Other historical names for Zaranj include Zirra,[7] Zarangia, Zarani etc.[8]

Ultimately the word Zaranj is derived from the ancient Old Persian word zaranka ("waterland"; cf. Pashto dzaranda). The region of Drangiana where the Helmand or the Hindmand meets Hamun-e-helmand and creates a fertile inland delta was known in Sassanid times as 'kuchak-e-hind' or 'little India'.

Achaemenid Zranka, the capital of Drangiana, was almost certainly located at Dahan-e Gholaman, southeast of Zabol in Iran.[9]

After the abandonment of that city, its name, Zarang or Zaranj in later Perso-Arabic orthography, was transferred to the subsequent administrative centers of the region, which itself came to be known as Sakastān, then Sijistan and finally Sistān.

Medieval Zaranj is located at Nād-i `Alī, 4.4 km north of the modern city of Zaranj.[10] According to the Arab geographers, prior to medieval Zaranj, the capital of Sistan was located at Ram Shahristan (Abrashariyar). Ram Shahristan had been supplied with water by a canal from the Helmand River, but its dam broke, the area was deprived of water, and the populace moved three days' march to found Zaranj.[11]

The area came under Muslim rule in 652, when Zaranj surrendered to the governor of Khurāsān; it subsequently became a base for further caliphal expansion in the region.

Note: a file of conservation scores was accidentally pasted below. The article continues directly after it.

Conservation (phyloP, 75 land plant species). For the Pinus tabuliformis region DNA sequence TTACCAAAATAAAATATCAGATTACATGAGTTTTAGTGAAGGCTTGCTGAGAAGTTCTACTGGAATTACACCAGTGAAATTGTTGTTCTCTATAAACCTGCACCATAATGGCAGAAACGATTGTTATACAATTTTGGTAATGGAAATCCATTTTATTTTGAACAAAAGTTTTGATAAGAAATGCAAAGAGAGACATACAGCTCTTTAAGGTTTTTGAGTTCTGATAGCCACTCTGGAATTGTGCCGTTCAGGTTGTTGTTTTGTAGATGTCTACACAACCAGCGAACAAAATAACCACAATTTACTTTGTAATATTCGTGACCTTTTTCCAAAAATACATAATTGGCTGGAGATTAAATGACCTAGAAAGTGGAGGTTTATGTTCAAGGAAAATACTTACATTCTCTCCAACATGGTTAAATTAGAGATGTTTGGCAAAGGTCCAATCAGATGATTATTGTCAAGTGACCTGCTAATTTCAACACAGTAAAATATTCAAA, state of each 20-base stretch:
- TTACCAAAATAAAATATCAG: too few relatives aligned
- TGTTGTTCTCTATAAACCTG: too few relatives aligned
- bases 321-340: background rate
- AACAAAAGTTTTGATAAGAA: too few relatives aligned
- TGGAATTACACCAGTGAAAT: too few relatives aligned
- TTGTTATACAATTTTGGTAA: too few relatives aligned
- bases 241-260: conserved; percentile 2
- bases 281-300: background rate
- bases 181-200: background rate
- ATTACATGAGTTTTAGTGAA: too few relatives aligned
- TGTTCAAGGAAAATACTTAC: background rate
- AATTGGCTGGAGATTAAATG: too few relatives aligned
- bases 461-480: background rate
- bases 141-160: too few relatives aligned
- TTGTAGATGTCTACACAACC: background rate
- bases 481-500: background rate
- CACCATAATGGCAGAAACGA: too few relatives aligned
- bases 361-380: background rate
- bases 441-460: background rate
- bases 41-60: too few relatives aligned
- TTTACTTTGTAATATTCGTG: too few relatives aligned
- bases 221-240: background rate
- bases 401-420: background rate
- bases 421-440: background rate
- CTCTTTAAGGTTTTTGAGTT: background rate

In 661, a small Arab garrison reestablished its authority in the region after having temporarily lost control due to skirmishes and revolts.[12]

A Nestorian Christian community is recorded in Zaranj in the sixth century, and by the end of the eighth century there was a Jacobite diocese of Zaranj.[13]

In the 9th century Zaranj was the capital of the Saffarid dynasty, whose founder was the local coppersmith turned warlord, Ya'qub ibn al-Layth al-Saffar.[14]

It became part of the Ghaznavids, Ghorids, Trimurids, Safavids and others. Defeated by the Samanids in 900, the Saffarids sank to a position of regional importance, until conquered by Mahmud of Ghazni in 1003.[15]

Subsequently Zaranj served as the capital of the Nasrid (1029-1225) and Mihrabānid (1236-1537) maliks of Nīmrūz.[16]

In the early 18th century, the city became part of the Afghan Hotaki dynasty until they were removed from power in 1738 by Nader Shah of Khorasan.

By 1747, Ahmad Shah Durrani made it part of modern Afghanistan after he united all the different tribes and acquired the territories from northeastern Iran to Delhi in India. Under the modern Afghan governments, the area was known as Farah-Chakansur Province until 1968, when it was separated to form the provinces of Nimruz and Farah.[17] The city of Zaranj became the capital of Nimroz.